Aug 20, 2015

End Statelessness in Kenya to promote Progress

Recent news on issues of citizenship, statelessness and marginalization have featured Nubian, Makonde, Shona, Somali and Arab communities in Kenya. These are groups with historical or ethnic ties to other countries who have either been rendered stateless or are in danger of becoming stateless.

International treaties proclaim citizenship as a basic right, though we have 10 million stateless people globally. The fact that they are not recognized by any state as citizens exposes them to many challenges ranging from denial of basic rights and access to employment, housing, education, and healthcare.

It is possible that they are also not able to own property, open bank accounts, get married legally or register their children after birth. Some could even face detention because they cannot prove who they are.

The exact number of stateless people in Kenya is not known and was unfortunately not recorded in the last census. It is rather roughly estimated that there are 100,000 of them from Sudan, Rwanda, Burundi, Mozambique, Zimbabwe, Somalia and Asia.

These have either not been able to access legal documentation or are finding it difficult to proof their Kenyan nationality in vetting processes. Most of them were brought in Kenya as workers during the colonial era but did not return home after independence and were never granted citizenship by Kenya.

The Nubian Community originally from Sudan with a current population of about 100,000 people has been in Kenya since 1900. Some of them have consistently claimed to experience bottlenecks in registration or obtaining national identification documents. The Shona from Zimbabwe face the same dilemma.

Interestingly, we have some Kenyan citizens who might be at risk of being rendered stateless. Kenyan Somalis who in the past registered themselves as refugees from Somalia despite having Kenyan citizenship belong to this category.

The rights of stateless people in Kenya may not have been fully provided in the past legal regimes but with the new constitution promulgated in 2010, there shouldn’t be any impediment for their enjoyment of these rights.

Considering that some of these communities have lived in Kenya for over sixty years, it is their constitutional right that they be registered as Kenyan citizens despite their origins. Article 15 of the Citizens and Immigration Act, 2011 indicates that, a stateless person who has lived in Kenya for a continuous period since 12th December, 1963, shall be deemed to have been lawfully resident and may apply to be registered as a citizen. It further outlines citizenship rights for descendants of stateless people.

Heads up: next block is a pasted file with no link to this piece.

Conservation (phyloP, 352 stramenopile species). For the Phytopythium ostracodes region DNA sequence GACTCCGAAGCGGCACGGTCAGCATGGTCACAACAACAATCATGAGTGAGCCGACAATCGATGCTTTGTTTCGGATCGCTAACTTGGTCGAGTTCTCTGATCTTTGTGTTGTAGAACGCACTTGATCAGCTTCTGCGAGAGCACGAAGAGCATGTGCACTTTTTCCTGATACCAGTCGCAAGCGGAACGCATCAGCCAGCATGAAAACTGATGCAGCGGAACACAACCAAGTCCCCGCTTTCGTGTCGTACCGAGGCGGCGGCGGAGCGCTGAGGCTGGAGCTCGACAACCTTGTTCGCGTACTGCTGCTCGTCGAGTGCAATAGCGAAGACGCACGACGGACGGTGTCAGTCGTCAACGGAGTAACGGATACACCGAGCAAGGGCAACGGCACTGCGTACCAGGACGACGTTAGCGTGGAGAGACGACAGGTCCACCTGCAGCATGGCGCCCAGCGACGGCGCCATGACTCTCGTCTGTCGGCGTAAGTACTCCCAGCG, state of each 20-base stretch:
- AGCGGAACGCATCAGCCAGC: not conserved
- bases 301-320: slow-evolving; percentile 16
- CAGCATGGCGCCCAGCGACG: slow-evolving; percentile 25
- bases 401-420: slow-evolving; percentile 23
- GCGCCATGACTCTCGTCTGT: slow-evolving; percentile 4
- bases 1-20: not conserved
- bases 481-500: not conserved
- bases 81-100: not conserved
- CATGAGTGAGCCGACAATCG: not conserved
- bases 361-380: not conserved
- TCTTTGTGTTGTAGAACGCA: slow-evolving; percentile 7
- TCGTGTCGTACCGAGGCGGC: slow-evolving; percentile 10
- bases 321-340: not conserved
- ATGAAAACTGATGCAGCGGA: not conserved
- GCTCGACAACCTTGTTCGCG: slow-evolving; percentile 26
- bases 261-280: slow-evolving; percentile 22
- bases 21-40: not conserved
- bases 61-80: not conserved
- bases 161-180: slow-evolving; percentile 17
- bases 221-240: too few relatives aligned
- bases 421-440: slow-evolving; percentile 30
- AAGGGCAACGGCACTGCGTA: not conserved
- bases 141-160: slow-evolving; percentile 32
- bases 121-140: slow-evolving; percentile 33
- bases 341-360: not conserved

Though this law limits the number of years within which applications for citizenship are to be made (five years from the commencement of the Act), it does give a legal room for stateless people to claim citizenship. In fact, its sections are largely complementary to the 1954 UN Convention relating to the status of statelessness and the 1961 Convention on the reduction of Statelessness.

The challenge however remains the efficiency in its implementation and the public perception on how it is administered. Members from the stateless communities have continually shown concern over the government’s use of both ethnicity and territory to establish claims for belonging in Kenya. Their claims are still contested and as a result, their registration has not ceased to be slow.

The government must however be praised for its recent move to naturalize some 3000 members from the ethnic Pemba and Makonde communities in Kwale County. These two trace their origins to Zanzibar and Mozambique respectively. Their naturalization followed a presidential directive after the Kwale County Assembly petitioned President Uhuru Kenyatta to grant them citizenship.

However, handling the challenge of statelessness efficiently will require the exact number of stateless people in Kenya to be established. It will even be more efficient if it can be administered through a comprehensive strategy and a detailed policy framework with clear registration procedures and timelines.

This task can be taken up by a dedicated government led task force or committee which will also undertake public awareness campaigns on the procedures and timelines for registration of affected people.

Strategic communication on all matters pertaining the Citizenship and Immigration Act, 2011 will shift public perception and guarantee non-discriminatory procedures for registration of stateless persons.

With its precision in mandate and inclusiveness of all stakeholders, the task force will perhaps be more equipped to handle claims that go beyond the Kenyan boarders than a departmental unit within government would do.

UNHCR which is global leader for promoting identification, protection, prevention and reduction of statelessness will certainly play a critical role in the task force.

The ultimate goal for this should be to end statelessness in Kenya not only to ease life for affected communities but also to promote development. This is in the interest of Kenya in its journey towards realizing Vision 2030.

Twitter: @Duke_Mwancha

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